the early years of World War II, two cemeteries on the Outer Banks –
one near Cape Hatteras Lighthouse and the other in Ocracoke Village –
have been a place of eternal rest for British soldiers, allies who
sacrificed their lives while defending American shores when the United
States didn’t have the resources to guard against German submarines.
here have not forgotten that sacrifice. Since 1942, ceremonies have
been held to commemorate these British soldiers and plans have been
made to continue the tradition.
are invited to join this week in recognizing the sacrifice of these
soldiers during the 75th anniversary ceremonies hosted by the U.S.
Coast Guard; the Coast Guard Auxiliary; the U.S. Navy; the Canadian
Navy; the British Royal Navy; the Commonwealth War Graves Commission;
and the National Park Service, scheduled at the British cemeteries in
Buxton on Thursday and on Ocracoke Island on Friday. The ceremonies,
both set for 11 a.m., are free to attend.
the years, we have received tremendous community support to keep the
tradition alive and the memory of these sailors who lost their lives on
U.S. soil,” said Danny Couch, president of the Friends of the Graveyard
of the Atlantic Museum.
Atlantic Ocean and East Coast was a vital shipping lane for merchant
ships from various nations ferrying supplies in early 1942. The U.S.
Navy was not prepared for the German submarines prowling off the
Atlantic coast, so these German U-boats would wait offshore to take aim
and ended up sinking about 400 largely unarmed and unescorted merchant
U.S. Navy had no ships suited for anti-submarine patrol, so the United
States accepted the services of the British Royal Navy to guard against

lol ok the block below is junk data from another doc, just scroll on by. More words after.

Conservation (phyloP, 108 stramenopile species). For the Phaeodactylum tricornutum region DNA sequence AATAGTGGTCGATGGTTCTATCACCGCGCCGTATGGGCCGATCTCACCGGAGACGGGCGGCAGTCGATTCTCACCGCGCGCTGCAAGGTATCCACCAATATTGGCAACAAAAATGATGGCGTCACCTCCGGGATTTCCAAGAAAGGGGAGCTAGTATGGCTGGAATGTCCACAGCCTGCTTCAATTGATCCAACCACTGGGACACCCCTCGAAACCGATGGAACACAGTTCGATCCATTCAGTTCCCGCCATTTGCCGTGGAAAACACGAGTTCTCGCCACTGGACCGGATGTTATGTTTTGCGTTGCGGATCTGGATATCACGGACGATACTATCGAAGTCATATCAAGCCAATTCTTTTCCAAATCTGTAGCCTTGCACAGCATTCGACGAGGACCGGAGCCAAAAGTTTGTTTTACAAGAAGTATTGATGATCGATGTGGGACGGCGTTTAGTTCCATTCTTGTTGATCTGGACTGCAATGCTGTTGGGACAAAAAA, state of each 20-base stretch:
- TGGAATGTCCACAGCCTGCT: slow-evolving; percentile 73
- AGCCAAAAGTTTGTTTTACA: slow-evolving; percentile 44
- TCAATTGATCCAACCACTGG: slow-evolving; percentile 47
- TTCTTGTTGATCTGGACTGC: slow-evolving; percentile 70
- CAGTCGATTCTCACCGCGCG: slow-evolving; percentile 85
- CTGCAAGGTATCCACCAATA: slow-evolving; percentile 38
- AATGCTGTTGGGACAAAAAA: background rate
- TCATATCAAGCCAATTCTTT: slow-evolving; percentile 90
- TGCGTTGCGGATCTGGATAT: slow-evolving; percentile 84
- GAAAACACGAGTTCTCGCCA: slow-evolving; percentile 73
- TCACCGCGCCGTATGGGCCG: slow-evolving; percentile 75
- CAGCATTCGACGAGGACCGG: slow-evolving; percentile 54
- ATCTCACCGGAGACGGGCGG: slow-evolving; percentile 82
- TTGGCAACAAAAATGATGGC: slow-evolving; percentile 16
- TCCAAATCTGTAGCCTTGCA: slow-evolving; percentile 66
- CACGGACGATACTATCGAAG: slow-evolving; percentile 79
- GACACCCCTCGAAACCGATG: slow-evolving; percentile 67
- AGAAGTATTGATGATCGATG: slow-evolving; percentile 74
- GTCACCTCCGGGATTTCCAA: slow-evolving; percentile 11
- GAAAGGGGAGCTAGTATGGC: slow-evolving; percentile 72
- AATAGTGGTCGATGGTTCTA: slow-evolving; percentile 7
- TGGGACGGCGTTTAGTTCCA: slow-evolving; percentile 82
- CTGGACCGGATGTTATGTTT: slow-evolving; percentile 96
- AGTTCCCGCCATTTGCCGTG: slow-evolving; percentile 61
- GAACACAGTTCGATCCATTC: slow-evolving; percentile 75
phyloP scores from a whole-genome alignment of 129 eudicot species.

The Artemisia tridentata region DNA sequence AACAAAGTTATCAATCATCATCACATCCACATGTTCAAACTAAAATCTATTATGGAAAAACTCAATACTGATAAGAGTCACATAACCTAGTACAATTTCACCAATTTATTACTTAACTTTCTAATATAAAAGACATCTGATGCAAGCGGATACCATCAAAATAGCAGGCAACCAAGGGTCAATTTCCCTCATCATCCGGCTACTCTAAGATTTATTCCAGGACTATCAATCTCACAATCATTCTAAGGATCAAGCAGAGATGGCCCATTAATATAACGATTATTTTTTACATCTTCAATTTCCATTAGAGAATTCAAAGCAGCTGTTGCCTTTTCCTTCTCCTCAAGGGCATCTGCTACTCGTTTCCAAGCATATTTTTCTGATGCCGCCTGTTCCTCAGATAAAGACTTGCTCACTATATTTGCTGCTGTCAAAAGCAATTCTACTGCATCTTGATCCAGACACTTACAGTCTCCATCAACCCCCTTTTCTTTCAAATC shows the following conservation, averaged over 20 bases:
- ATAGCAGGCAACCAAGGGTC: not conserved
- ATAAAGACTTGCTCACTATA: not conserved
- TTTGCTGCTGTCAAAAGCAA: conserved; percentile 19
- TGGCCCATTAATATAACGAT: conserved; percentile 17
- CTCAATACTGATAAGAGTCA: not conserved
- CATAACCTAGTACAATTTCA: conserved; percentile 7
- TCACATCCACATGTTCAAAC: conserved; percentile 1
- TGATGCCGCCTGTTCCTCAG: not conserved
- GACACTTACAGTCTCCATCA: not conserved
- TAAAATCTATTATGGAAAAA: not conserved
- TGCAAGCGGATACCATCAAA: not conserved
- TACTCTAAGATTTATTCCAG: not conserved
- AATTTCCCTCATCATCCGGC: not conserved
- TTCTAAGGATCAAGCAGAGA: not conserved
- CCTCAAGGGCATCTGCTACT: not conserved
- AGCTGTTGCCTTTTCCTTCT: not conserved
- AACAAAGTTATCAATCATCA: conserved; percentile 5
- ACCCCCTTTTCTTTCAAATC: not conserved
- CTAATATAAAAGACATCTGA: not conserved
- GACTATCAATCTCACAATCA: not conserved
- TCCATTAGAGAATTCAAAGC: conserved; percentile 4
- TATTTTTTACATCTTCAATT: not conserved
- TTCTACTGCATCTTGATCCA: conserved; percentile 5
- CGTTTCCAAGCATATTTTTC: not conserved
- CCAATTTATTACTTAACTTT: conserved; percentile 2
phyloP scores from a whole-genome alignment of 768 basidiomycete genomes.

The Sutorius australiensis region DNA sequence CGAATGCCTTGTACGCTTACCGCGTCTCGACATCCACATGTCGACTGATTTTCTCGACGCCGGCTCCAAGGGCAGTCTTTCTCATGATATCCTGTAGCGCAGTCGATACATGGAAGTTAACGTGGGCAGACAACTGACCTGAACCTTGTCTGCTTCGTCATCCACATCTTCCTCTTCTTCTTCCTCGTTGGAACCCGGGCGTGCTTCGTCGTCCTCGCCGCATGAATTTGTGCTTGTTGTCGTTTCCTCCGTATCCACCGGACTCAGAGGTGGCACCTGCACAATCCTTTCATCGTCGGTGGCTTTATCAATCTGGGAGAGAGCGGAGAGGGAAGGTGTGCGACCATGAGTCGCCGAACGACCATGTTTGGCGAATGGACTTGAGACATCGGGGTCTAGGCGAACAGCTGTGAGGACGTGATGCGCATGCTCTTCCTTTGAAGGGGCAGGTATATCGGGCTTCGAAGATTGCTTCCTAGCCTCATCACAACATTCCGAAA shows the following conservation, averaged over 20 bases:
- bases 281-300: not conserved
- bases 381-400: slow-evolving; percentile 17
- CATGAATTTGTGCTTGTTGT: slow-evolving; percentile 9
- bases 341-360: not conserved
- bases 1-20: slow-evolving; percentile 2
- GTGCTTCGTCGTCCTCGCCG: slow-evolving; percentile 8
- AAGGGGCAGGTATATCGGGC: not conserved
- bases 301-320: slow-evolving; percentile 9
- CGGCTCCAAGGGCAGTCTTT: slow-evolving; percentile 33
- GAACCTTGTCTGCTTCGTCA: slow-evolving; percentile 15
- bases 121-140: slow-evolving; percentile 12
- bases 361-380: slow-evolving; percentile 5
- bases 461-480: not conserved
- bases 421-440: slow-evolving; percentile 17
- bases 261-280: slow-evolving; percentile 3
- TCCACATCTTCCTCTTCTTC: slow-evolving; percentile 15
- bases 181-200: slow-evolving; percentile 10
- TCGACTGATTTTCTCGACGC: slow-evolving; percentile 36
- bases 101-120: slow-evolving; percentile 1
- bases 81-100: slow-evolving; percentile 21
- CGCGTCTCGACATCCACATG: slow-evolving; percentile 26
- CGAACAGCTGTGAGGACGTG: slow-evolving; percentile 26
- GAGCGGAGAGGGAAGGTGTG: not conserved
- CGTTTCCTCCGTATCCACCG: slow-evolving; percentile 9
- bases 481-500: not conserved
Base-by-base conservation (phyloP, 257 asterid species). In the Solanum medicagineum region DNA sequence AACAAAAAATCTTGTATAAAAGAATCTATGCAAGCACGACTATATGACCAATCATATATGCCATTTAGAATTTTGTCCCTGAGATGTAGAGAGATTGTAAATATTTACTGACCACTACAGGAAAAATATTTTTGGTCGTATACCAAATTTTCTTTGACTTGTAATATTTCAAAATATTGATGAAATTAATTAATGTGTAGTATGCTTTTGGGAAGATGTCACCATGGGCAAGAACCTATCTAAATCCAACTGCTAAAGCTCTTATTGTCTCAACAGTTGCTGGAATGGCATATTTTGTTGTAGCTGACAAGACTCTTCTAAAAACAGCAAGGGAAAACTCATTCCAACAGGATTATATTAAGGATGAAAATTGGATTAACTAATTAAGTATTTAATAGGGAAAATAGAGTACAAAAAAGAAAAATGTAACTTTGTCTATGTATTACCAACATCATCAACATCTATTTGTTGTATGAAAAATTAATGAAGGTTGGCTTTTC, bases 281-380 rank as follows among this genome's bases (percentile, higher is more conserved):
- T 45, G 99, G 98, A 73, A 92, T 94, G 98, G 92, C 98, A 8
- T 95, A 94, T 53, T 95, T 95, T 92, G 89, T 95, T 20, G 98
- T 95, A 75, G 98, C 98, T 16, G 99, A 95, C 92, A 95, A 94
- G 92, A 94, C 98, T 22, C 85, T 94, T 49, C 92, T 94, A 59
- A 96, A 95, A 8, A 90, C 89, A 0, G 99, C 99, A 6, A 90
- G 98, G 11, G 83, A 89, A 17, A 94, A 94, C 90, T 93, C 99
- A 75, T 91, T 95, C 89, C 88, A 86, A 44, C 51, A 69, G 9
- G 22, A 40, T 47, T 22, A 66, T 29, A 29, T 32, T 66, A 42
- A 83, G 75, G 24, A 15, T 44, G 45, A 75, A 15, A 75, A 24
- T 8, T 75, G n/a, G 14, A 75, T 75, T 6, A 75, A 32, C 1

German submarines. They provided 24 Royal Navy vessels with their
British crews to patrol sensitive areas along the East Coast, including
North Carolina’s Outer Banks.
Buxton military honors ceremony will recognize those who lost their
lives in April 1942 when the British armed tanker San Delfino was sunk
by the U-203 just off Pea Island, adjacent to Cape Hatteras National
Seashore. On April 10, 1942, the unescorted San Delfino was hit by a
torpedo from U-203 east of Cape Hatteras, but without any visible
effect, according to the Graveyard of the Atlantic Museum. A spread of
two torpedoes fired in a second attack missed, however, the next
torpedo hit and sank the tanker. In all, 24 crew members and four
gunners were lost. Nineteen crew members and two gunners were picked up
by HMS Norwich City and landed at Morehead City. Two of the men are
buried at the British cemetery in Buxton, 4th Engineer Officer Michael
Cairns and an unknown sailor.
the British cemetery in Ocracoke Village, the military honors ceremony
will recognize the sailors from the HMS Bedfordshire, one of the
vessels in the Royal Navy Patrol Service assigned to patrol the North
Carolina coast that was destroyed in May 1942 by a German submarine
U-558 near Ocracoke. Four bodies from the Bedfordshire were recovered
on Ocracoke beaches and from the surrounding waters. The Coast Guard
and Ocracoke residents buried Sub-Lt. Thomas Cunningham and Ordinary
Telegraphist 2nd Class Stanley Craig near the village cemetery, along
with two unknown sailors, according to the Graveyard of the Atlantic
the ceremony, officers will place wreaths at the graves and citizens
will read the names of the dead. The sounding of taps and a 21-gun
salute conclude the memorial services every year. A reception will
follow in the Ocracoke Community Center.
British Cemetery is a 2,290-square-foot plot of land leased to the
British government as a permanent resting place for its soldiers.
Village residents are partly responsible for its care. The Ocracoke
Occupancy Tax Board marks some funding for plants and the reception